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  • Writer's pictureJames McCleary

TÁR // Film Review

“Do you feel triumphant?”

Tár never goes the way you might expect, or indeed hope. It is ostensibly a film about cancel culture and the anxieties of working in the public eye, but to label it as such is to do a disservice to one of the most muted, but no less torturous tragedies to come from American cinema in years.

The film stars Cate Blanchett as Lydia Tár, an acclaimed conductor currently doing press for her much anticipated rendition of Mahler’s Fifth. In interviews, Tár is incredibly well spoken, if a bit pompous. She simply radiates intelligence, lacking only the awareness to scale it back for younger ears.

This becomes apparent in an early sequence wherein Tár, whilst teaching a class at Juilliard, comes into conflict with a BIPOC student who refuses to work on Bach to his ‘problematic past.’ Tár is right to challenge this of course, but her word choices in the ensuing argument fill us with dread. We live in an era of misquotes and edited clips, and it seems likely that our oblivious hero will soon learn this the hard way.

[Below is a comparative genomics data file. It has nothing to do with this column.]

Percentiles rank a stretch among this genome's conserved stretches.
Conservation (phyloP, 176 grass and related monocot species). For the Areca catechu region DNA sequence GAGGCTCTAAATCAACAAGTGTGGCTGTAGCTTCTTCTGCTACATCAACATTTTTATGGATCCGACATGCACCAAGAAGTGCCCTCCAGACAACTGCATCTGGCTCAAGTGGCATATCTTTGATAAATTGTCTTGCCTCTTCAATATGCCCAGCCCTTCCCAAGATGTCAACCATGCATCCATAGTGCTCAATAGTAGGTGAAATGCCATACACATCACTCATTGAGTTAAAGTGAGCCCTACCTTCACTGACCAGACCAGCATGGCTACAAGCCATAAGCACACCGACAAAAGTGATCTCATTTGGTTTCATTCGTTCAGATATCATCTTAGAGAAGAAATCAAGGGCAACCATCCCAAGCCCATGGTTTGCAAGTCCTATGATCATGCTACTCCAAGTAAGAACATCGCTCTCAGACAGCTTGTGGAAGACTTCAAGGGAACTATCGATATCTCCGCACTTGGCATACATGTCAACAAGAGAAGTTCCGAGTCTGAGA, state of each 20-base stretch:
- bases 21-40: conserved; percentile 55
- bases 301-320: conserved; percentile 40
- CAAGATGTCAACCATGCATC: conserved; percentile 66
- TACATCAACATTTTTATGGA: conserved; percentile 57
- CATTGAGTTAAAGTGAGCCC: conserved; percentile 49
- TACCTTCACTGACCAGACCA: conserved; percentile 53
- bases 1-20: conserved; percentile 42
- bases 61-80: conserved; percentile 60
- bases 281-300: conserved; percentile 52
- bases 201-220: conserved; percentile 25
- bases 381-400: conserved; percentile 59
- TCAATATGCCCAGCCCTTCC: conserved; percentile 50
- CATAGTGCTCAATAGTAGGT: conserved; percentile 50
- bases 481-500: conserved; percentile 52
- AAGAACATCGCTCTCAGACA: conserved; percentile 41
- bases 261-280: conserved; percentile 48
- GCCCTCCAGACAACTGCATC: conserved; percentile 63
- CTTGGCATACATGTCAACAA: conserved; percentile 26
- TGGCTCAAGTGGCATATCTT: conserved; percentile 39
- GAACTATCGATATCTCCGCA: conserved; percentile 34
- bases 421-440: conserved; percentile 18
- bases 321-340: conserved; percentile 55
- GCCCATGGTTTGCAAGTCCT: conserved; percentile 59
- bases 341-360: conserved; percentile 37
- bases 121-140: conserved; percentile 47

But she doesn’t, not immediately anyway, and that is the stroke of genius which keeps this film riveting at every step. Nearly two hours pass before Tár faces any sort of ‘cancellation’, as director Todd Field sets a series of increasingly damaging social traps for his protagonist, with Blanchett gamely and obliviously striding through each in turn. By the time Tár’s reckoning finally comes, the deck is stacked so high against her that it feels more akin to murder than libel.

Blanchett is impeccable in the lead role, straying a difficult line between her character’s immense intelligence and off-putting pomposity, with just a dash of arrogance underlining her every move. Arguments can and certainly will be had over whether the character deserves her Ozymandian downfall at the film’s end, but the process taking us there never feels unfair nor cruel. As Tár explains early in the film, the role of a conductor is to have absolute control over time, and by the end of this exceedingly patient tragedy, the final beats all feel earned, even if you wish it had gone any other way.

Reviewed at Venice Film Festival 2022.


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